By Arab News
By Dalia Al-Aqidi*
Amid the continuing debate in some circles over whether US President Joe Biden will be physically or mentally fit to continue in office until the end of his term in 2024, there are doubts and skepticism on both sides of the political aisle about the person who would take over in the event of Biden’s early departure.
The vice president of the United States plays a major role in the executive branch of the federal government.They preside over the Senate, although they do not vote unless there is a tie, in which case they have a casting vote.
Contrary to claims made last year, when Donald Trump urged Mike Pence to overturn the results of the 2020 presidential election, the vice president does not have that power. Under the Electoral Count Act of 1887, the vice president presides over Congress’s certification votes from the individual states, but may not decide them.
Most importantly, however, according to the 25th Amendment to the US constitution, “in case of the removal of the president from office, or of his death, resignation, or inability to discharge the powers and duties of the said office,” the vice president becomes president.
Which brings us to Kamala Harris — the first South Asian/African American woman to hold the office of vice president, a heartbeat away from the presidency. Being the first at something, of course, is not a qualification, unless you are running for office as a Democrat using the obvious “identity politics” strategy. From several qualified candidates, Biden picked his running mate based on “what” rather than “who.”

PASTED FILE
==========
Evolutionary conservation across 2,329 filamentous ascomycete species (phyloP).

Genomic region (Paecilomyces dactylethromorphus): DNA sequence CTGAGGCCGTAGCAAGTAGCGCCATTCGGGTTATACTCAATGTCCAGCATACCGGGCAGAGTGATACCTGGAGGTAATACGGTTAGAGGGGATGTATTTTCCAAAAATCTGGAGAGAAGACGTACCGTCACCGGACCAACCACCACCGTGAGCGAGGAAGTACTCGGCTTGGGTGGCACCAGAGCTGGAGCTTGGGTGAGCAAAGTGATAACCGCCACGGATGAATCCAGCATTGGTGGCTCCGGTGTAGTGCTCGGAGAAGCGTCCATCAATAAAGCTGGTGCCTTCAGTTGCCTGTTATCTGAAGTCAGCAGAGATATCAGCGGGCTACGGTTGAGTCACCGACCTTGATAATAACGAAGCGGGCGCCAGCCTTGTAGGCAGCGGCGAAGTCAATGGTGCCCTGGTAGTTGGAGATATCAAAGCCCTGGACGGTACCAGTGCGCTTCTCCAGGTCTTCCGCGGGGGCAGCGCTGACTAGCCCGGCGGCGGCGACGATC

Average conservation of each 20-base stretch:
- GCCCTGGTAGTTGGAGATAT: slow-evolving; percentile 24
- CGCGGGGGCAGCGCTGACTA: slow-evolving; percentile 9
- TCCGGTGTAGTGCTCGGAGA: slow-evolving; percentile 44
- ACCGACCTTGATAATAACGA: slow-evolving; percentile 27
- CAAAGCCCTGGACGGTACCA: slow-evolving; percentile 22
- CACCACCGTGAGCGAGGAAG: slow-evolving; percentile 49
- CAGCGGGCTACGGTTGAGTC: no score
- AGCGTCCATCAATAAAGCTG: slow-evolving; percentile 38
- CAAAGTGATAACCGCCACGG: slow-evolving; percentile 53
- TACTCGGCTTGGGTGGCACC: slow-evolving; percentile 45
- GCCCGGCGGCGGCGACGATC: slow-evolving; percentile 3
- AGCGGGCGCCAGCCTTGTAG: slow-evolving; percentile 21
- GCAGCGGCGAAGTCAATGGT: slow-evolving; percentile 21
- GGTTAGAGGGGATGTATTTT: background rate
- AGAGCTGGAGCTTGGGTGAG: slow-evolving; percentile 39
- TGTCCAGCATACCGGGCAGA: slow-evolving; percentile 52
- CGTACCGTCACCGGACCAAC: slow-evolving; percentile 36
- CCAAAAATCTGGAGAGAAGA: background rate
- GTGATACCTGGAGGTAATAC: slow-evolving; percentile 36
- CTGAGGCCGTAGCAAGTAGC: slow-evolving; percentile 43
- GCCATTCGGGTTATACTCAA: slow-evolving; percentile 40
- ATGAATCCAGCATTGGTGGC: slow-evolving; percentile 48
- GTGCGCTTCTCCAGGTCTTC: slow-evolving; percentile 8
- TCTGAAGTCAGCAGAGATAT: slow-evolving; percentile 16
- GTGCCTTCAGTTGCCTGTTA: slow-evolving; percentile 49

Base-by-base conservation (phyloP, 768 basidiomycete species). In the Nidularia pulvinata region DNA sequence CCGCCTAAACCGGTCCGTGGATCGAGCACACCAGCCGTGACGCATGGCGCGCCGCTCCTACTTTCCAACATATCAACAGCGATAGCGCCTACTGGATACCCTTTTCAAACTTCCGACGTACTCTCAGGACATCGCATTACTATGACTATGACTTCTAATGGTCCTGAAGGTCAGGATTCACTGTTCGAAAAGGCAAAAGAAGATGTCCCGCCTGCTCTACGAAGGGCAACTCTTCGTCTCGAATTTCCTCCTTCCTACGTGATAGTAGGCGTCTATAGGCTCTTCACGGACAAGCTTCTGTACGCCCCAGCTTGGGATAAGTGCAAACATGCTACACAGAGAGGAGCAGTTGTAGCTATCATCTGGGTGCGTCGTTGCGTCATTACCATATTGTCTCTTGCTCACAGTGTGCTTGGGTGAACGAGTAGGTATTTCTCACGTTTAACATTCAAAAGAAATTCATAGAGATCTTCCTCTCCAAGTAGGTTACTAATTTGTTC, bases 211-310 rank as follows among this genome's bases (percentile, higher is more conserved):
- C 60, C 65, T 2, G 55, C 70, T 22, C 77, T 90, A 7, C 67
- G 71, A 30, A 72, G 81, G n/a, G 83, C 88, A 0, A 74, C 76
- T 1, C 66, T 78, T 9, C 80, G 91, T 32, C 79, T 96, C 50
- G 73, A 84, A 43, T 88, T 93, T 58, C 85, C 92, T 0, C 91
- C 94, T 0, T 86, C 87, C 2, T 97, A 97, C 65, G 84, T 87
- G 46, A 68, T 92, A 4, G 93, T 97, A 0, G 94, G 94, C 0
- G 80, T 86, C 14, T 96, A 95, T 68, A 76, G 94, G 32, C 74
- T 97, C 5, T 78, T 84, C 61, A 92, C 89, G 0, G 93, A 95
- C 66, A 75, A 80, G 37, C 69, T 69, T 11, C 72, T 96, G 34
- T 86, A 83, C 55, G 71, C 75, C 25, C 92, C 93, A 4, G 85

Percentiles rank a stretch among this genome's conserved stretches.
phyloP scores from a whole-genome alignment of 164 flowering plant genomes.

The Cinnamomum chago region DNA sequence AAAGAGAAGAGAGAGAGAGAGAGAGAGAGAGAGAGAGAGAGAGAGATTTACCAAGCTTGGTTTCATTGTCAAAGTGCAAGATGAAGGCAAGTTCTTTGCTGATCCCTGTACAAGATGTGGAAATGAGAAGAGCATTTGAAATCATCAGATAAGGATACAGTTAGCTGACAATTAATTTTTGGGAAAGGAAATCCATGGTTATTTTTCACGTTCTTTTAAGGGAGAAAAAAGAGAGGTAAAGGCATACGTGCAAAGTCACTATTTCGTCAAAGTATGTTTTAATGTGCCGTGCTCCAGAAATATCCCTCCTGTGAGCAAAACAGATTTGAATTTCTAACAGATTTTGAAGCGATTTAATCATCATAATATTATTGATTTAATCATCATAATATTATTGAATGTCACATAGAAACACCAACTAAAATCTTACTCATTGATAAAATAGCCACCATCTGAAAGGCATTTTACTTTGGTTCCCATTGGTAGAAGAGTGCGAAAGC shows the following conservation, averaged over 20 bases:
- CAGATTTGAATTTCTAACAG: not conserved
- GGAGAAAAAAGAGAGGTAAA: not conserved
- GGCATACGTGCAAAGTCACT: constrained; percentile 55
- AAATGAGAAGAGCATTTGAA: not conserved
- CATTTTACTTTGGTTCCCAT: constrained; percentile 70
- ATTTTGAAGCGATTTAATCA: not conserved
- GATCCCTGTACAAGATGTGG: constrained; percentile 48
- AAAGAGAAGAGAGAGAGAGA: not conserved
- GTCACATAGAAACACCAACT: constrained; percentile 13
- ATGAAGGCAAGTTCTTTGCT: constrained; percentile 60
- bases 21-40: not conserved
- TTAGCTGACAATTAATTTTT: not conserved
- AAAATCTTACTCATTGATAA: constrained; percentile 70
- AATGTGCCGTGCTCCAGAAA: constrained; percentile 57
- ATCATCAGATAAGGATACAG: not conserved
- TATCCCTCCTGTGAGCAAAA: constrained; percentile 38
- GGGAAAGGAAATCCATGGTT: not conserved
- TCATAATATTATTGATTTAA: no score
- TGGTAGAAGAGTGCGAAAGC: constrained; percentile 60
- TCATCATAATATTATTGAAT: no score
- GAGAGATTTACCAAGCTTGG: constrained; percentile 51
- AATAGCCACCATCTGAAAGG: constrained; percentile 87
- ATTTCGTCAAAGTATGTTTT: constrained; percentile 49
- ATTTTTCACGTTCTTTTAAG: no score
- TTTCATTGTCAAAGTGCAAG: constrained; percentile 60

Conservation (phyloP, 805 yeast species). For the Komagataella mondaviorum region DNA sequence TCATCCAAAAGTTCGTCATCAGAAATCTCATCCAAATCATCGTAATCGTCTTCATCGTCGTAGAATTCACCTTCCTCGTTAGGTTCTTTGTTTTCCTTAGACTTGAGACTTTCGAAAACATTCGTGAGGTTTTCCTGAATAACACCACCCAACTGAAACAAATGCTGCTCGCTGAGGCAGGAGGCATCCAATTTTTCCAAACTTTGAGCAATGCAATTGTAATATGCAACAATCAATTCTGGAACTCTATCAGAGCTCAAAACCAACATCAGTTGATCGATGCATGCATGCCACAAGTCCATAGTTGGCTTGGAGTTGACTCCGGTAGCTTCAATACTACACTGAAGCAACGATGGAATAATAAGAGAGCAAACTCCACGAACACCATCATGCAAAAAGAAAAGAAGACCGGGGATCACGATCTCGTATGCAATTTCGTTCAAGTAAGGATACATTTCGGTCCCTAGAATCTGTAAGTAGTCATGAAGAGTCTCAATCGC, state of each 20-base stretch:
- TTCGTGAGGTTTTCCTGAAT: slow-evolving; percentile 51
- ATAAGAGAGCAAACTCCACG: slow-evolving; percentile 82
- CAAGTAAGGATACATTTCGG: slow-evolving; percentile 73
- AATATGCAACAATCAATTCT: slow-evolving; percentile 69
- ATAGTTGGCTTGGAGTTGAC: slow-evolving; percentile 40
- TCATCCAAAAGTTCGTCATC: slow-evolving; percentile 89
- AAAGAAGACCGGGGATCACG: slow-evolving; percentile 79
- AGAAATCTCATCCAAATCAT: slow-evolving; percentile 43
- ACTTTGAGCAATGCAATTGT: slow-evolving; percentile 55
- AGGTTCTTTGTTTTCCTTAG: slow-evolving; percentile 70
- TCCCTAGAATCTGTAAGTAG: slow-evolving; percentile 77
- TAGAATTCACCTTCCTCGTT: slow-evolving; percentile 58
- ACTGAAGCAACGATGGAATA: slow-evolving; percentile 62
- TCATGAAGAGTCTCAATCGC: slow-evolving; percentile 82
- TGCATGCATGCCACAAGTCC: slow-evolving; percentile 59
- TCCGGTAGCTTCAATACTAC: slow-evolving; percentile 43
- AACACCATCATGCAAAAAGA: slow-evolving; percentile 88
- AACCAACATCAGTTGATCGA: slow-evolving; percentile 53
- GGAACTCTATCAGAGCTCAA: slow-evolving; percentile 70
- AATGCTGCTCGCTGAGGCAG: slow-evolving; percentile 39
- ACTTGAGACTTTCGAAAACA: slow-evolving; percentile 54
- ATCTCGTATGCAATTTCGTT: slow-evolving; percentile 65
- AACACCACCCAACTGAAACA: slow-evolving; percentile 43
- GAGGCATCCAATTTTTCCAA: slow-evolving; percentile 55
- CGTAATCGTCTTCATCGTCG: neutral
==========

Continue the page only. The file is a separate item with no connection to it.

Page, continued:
Harris has failed in every mission Biden has given her, causing her approval rating to plunge even among Democrats. Her lack of leadership was illustrated by her action — or inaction — when she was designated “border czar,” the administration’s face of the US-Mexico border crisis.
For months, she was missing in action and refused to visit the southern US border, or even hold a press conference to discuss one of the most important humanitarian issues in her country. When a TV interviewer pointed out that she had never visited the border, she laughed it off and replied, infamously: “And I haven’t been to Europe.”
Although Harris insisted that her approach to the border crisis would focus on the root causes of the migration problem, her first foreign trip to Guatemala and Mexico was such a disappointment that even liberal US media outlets began to question her political adroitness, both as vice president and as a potential 2024 presidential candidate.
Harris’s Southeast Asian tour last month did not improve her national and global profile either, since it was overshadowed by the Afghanistan debacle, with several foreign powers expressing public doubts about the US role as the leader of the free world.
Once again, when Harris was asked about the chaotic exit from Afghanistan and the fate of American citizens there, she at first laughed the question off. Then she said the Afghanistan issue had the highest priority for the Biden administration — a statement that might have carried more weight had she made it in Afghanistan rather than Singapore.
With US citizens still stranded in the new Islamic Emirate of Afghanistan, and thousands of Afghan citizens who helped the US and NATO troops for the past 20 years still at the mercy of the radical Taliban, Harris chose to travel to her home state of California to campaign for the embattled Democratic Governor Gavin Newsom. During her rally, a small group of protesters waved Afghan flags and carried placards that read: “Californians are stranded in Afghanistan. Where’s Kamala?” This was a reference to 29 California students and their families who are still stuck in Afghanistan.
What all this means is that Harris is, in effect, Biden’s “get out of jail free” card. No matter how poor his performance and policies are, he need not fear the possibility of being impeached before the end of his term — because no one, whether Republican or Democrat, would want to see “President Harris” in the White House.
• Dalia Al-Aqidi is a senior fellow at the Center for Security Policy. Twitter: @DaliaAlAqidi